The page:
Uber, the world’s largest taxi company, owns no vehicles. Facebook, the world’s most popular media owner, creates no content”.
The quote has become the accepted metaphor for disruption in the internet age – so much so that it was cited by more than 80% of the speakers at a conference we attended in London last November.
What started as an interesting observation – that the internet has shaken up the supply chain and allowed for the emergence of balance-sheet-light, distribution-only platforms – has morphed into orthodoxy. In the information age, the theory goes, one set of companies does the hard work of producing goods and services, while another set – internet platforms – distributes them, earning super-normal profits on account of having few assets and negligible costs.
This is an interesting and intuitively appealing theory, but it doesn’t hold when you examine it in detail. It turns out that these internet platforms are not as balance-sheet light as we might think and are, in fact, becoming much more operationally geared and vertically integrated as they seek to cement leadership and deliver better customer experience. But, more importantly, it looks at digitization through the wrong lens. The fact is the internet era is not producing an overall trend to smaller balance sheets – just different routes to customers (with varying delivery models). And when we look at the FinTech sector, we see no reason why this won’t be the case, either.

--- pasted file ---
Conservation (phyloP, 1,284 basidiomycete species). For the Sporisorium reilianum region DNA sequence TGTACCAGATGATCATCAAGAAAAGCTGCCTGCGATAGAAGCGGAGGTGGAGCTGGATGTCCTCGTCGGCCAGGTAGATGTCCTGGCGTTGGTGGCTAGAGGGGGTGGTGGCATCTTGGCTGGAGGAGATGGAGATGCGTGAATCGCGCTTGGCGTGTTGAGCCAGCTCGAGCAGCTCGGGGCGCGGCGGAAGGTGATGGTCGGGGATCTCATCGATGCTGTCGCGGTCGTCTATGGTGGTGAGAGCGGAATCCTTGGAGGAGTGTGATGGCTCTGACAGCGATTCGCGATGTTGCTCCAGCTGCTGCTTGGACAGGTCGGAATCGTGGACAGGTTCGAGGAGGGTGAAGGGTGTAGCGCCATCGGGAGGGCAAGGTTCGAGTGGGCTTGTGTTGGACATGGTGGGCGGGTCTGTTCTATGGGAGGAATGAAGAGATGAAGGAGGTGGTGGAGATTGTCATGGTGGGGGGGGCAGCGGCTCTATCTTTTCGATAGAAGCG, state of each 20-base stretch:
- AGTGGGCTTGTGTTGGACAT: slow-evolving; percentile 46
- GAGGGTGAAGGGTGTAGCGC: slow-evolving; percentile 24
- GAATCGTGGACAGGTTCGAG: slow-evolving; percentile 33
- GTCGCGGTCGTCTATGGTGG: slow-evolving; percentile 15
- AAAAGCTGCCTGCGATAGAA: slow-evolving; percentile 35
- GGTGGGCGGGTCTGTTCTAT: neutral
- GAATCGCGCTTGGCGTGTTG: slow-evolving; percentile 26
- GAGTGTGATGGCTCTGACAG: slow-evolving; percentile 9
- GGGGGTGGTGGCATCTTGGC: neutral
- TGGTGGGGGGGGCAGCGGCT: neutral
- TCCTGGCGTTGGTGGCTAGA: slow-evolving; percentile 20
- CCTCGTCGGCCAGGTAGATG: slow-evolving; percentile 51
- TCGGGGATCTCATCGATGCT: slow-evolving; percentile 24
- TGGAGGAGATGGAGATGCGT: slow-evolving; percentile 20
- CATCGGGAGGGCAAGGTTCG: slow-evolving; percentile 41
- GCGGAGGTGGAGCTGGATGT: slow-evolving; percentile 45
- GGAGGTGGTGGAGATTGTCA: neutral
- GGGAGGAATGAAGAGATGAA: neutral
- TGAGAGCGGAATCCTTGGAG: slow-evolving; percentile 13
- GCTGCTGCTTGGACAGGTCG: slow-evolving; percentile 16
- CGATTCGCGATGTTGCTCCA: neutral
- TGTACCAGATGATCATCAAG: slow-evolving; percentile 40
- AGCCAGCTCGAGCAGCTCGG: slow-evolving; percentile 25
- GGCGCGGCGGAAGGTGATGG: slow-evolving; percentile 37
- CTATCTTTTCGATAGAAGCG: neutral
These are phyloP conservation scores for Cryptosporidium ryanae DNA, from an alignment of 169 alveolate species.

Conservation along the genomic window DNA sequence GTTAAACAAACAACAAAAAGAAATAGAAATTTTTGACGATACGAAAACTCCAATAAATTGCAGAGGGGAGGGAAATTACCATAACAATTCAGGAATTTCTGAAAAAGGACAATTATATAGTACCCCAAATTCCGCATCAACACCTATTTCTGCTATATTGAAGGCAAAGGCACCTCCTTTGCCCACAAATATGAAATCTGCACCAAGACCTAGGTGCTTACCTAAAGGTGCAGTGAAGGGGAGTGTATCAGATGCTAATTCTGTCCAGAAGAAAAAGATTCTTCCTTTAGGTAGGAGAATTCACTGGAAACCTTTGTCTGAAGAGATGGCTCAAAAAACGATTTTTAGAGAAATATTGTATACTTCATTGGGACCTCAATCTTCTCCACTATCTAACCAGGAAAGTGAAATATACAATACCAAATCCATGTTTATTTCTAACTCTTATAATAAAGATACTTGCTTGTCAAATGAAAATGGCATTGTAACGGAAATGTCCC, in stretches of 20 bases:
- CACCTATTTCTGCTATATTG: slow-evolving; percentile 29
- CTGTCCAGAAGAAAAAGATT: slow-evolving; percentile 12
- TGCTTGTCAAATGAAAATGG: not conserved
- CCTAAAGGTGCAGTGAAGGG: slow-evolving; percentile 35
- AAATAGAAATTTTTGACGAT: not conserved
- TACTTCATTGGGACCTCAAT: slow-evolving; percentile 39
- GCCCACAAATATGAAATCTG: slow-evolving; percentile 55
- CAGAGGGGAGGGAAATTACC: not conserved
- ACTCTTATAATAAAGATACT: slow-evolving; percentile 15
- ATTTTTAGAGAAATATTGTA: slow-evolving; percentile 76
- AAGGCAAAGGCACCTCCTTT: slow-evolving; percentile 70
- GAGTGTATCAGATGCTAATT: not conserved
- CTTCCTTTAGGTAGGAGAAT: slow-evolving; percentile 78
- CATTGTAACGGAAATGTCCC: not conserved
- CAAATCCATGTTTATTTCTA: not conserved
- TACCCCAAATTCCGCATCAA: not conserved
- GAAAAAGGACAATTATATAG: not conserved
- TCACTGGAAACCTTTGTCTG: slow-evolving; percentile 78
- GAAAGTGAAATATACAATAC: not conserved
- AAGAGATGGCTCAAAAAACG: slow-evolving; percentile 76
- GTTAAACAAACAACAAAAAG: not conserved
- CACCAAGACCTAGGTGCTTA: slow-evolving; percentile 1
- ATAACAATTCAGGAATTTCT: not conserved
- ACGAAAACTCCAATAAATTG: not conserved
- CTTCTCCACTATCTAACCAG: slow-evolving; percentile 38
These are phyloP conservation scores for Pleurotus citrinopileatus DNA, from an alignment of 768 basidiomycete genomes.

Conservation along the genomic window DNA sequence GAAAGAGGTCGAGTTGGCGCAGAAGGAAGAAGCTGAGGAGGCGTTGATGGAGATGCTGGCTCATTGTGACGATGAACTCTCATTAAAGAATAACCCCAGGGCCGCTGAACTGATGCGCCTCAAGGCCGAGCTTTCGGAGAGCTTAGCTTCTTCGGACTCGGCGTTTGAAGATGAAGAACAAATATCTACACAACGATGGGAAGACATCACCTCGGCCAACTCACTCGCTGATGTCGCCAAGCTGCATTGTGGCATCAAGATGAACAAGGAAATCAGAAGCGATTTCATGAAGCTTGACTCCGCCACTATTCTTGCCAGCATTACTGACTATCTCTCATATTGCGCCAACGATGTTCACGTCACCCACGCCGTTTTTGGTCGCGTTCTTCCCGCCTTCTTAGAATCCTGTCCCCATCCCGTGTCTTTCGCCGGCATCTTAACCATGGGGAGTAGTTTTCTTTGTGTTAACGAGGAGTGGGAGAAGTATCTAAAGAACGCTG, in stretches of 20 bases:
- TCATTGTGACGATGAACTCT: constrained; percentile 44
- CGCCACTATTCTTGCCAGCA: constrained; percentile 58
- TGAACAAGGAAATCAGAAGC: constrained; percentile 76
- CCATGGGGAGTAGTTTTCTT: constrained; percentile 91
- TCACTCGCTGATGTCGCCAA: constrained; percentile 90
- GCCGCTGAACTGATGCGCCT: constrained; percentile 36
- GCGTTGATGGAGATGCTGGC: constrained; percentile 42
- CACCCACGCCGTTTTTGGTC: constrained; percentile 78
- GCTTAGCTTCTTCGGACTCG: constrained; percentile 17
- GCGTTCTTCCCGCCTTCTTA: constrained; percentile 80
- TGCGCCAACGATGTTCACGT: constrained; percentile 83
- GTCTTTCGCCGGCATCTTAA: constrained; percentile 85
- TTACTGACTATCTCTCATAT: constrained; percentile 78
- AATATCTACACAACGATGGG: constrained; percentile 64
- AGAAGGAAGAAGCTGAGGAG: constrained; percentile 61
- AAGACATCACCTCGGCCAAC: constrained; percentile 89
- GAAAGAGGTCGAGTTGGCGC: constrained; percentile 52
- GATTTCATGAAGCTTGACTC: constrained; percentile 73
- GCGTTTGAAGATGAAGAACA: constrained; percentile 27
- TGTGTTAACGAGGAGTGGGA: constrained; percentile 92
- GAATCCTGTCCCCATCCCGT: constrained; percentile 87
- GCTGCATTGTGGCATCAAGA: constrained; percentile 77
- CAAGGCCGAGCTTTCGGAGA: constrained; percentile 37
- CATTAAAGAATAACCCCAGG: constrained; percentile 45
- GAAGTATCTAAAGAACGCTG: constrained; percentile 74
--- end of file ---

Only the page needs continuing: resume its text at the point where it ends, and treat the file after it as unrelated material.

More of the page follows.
Hierarchical models have given way to ecosystems. Within an ecosystem, some things are controlled while others are not; some assets are owned, others are not. What matters is the route to the customer, not the size of the balance sheet.